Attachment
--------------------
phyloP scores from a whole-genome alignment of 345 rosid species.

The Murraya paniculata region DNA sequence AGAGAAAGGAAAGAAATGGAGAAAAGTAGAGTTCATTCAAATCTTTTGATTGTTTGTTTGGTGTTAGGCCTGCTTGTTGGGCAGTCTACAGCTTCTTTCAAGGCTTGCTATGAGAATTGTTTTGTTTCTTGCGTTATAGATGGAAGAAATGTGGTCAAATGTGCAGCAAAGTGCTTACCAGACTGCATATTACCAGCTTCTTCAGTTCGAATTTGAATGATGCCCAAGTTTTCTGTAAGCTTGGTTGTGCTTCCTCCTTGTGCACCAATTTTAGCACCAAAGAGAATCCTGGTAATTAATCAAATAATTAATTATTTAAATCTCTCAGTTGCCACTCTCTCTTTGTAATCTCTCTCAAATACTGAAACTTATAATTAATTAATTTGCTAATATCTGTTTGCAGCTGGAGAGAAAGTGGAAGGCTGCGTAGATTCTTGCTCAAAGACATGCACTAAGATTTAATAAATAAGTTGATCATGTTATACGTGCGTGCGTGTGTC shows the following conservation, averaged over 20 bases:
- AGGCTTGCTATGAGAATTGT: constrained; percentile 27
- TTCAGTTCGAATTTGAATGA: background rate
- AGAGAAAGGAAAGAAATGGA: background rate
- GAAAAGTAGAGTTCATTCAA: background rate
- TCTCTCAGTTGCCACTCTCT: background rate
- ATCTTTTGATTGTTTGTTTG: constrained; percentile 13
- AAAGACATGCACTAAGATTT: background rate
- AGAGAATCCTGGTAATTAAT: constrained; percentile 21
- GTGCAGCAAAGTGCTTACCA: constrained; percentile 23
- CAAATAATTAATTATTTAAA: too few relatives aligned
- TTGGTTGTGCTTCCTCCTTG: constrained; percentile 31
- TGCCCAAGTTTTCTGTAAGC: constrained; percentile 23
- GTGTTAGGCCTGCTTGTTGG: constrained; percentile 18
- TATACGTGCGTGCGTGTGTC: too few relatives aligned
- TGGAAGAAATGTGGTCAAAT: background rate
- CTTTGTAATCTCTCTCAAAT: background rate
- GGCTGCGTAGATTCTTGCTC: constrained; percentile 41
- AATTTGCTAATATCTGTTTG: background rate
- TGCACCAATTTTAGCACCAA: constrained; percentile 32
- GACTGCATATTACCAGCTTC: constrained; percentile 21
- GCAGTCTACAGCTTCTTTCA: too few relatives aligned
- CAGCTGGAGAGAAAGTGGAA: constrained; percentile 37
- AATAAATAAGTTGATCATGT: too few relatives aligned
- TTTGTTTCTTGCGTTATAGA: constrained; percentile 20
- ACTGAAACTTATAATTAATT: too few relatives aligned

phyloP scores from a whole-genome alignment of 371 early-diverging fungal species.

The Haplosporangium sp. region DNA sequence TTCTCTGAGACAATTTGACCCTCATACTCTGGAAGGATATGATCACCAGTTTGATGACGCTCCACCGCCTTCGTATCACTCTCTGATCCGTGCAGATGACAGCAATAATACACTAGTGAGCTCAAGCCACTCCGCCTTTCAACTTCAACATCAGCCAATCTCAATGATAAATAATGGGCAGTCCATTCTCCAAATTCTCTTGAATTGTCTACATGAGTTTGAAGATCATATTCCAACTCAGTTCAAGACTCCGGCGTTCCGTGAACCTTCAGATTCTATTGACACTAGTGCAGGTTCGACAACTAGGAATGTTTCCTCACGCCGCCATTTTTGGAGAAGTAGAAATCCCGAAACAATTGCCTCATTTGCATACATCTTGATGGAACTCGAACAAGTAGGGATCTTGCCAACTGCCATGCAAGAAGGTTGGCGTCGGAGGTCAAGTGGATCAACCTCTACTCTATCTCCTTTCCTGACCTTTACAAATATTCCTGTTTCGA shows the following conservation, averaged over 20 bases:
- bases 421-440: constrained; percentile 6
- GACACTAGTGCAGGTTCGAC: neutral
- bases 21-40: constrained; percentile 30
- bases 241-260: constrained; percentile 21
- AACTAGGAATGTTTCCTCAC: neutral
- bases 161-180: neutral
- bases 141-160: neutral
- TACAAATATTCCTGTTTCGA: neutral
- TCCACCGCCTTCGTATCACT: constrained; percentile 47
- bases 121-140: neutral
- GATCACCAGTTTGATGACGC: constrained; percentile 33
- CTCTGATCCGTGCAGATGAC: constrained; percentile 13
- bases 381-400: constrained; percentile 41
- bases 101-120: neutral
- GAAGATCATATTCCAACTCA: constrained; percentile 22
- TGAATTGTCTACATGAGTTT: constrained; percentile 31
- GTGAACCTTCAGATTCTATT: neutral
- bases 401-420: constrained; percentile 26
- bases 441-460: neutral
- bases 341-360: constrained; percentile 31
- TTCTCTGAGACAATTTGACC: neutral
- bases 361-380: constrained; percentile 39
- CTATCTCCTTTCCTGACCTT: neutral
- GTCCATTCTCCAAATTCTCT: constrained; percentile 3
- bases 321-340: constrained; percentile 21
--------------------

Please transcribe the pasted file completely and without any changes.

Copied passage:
phyloP scores from a whole-genome alignment of 345 rosid species.

The Murraya paniculata region DNA sequence AGAGAAAGGAAAGAAATGGAGAAAAGTAGAGTTCATTCAAATCTTTTGATTGTTTGTTTGGTGTTAGGCCTGCTTGTTGGGCAGTCTACAGCTTCTTTCAAGGCTTGCTATGAGAATTGTTTTGTTTCTTGCGTTATAGATGGAAGAAATGTGGTCAAATGTGCAGCAAAGTGCTTACCAGACTGCATATTACCAGCTTCTTCAGTTCGAATTTGAATGATGCCCAAGTTTTCTGTAAGCTTGGTTGTGCTTCCTCCTTGTGCACCAATTTTAGCACCAAAGAGAATCCTGGTAATTAATCAAATAATTAATTATTTAAATCTCTCAGTTGCCACTCTCTCTTTGTAATCTCTCTCAAATACTGAAACTTATAATTAATTAATTTGCTAATATCTGTTTGCAGCTGGAGAGAAAGTGGAAGGCTGCGTAGATTCTTGCTCAAAGACATGCACTAAGATTTAATAAATAAGTTGATCATGTTATACGTGCGTGCGTGTGTC shows the following conservation, averaged over 20 bases:
- AGGCTTGCTATGAGAATTGT: constrained; percentile 27
- TTCAGTTCGAATTTGAATGA: background rate
- AGAGAAAGGAAAGAAATGGA: background rate
- GAAAAGTAGAGTTCATTCAA: background rate
- TCTCTCAGTTGCCACTCTCT: background rate
- ATCTTTTGATTGTTTGTTTG: constrained; percentile 13
- AAAGACATGCACTAAGATTT: background rate
- AGAGAATCCTGGTAATTAAT: constrained; percentile 21
- GTGCAGCAAAGTGCTTACCA: constrained; percentile 23
- CAAATAATTAATTATTTAAA: too few relatives aligned
- TTGGTTGTGCTTCCTCCTTG: constrained; percentile 31
- TGCCCAAGTTTTCTGTAAGC: constrained; percentile 23
- GTGTTAGGCCTGCTTGTTGG: constrained; percentile 18
- TATACGTGCGTGCGTGTGTC: too few relatives aligned
- TGGAAGAAATGTGGTCAAAT: background rate
- CTTTGTAATCTCTCTCAAAT: background rate
- GGCTGCGTAGATTCTTGCTC: constrained; percentile 41
- AATTTGCTAATATCTGTTTG: background rate
- TGCACCAATTTTAGCACCAA: constrained; percentile 32
- GACTGCATATTACCAGCTTC: constrained; percentile 21
- GCAGTCTACAGCTTCTTTCA: too few relatives aligned
- CAGCTGGAGAGAAAGTGGAA: constrained; percentile 37
- AATAAATAAGTTGATCATGT: too few relatives aligned
- TTTGTTTCTTGCGTTATAGA: constrained; percentile 20
- ACTGAAACTTATAATTAATT: too few relatives aligned

phyloP scores from a whole-genome alignment of 371 early-diverging fungal species.

The Haplosporangium sp. region DNA sequence TTCTCTGAGACAATTTGACCCTCATACTCTGGAAGGATATGATCACCAGTTTGATGACGCTCCACCGCCTTCGTATCACTCTCTGATCCGTGCAGATGACAGCAATAATACACTAGTGAGCTCAAGCCACTCCGCCTTTCAACTTCAACATCAGCCAATCTCAATGATAAATAATGGGCAGTCCATTCTCCAAATTCTCTTGAATTGTCTACATGAGTTTGAAGATCATATTCCAACTCAGTTCAAGACTCCGGCGTTCCGTGAACCTTCAGATTCTATTGACACTAGTGCAGGTTCGACAACTAGGAATGTTTCCTCACGCCGCCATTTTTGGAGAAGTAGAAATCCCGAAACAATTGCCTCATTTGCATACATCTTGATGGAACTCGAACAAGTAGGGATCTTGCCAACTGCCATGCAAGAAGGTTGGCGTCGGAGGTCAAGTGGATCAACCTCTACTCTATCTCCTTTCCTGACCTTTACAAATATTCCTGTTTCGA shows the following conservation, averaged over 20 bases:
- bases 421-440: constrained; percentile 6
- GACACTAGTGCAGGTTCGAC: neutral
- bases 21-40: constrained; percentile 30
- bases 241-260: constrained; percentile 21
- AACTAGGAATGTTTCCTCAC: neutral
- bases 161-180: neutral
- bases 141-160: neutral
- TACAAATATTCCTGTTTCGA: neutral
- TCCACCGCCTTCGTATCACT: constrained; percentile 47
- bases 121-140: neutral
- GATCACCAGTTTGATGACGC: constrained; percentile 33
- CTCTGATCCGTGCAGATGAC: constrained; percentile 13
- bases 381-400: constrained; percentile 41
- bases 101-120: neutral
- GAAGATCATATTCCAACTCA: constrained; percentile 22
- TGAATTGTCTACATGAGTTT: constrained; percentile 31
- GTGAACCTTCAGATTCTATT: neutral
- bases 401-420: constrained; percentile 26
- bases 441-460: neutral
- bases 341-360: constrained; percentile 31
- TTCTCTGAGACAATTTGACC: neutral
- bases 361-380: constrained; percentile 39
- CTATCTCCTTTCCTGACCTT: neutral
- GTCCATTCTCCAAATTCTCT: constrained; percentile 3
- bases 321-340: constrained; percentile 21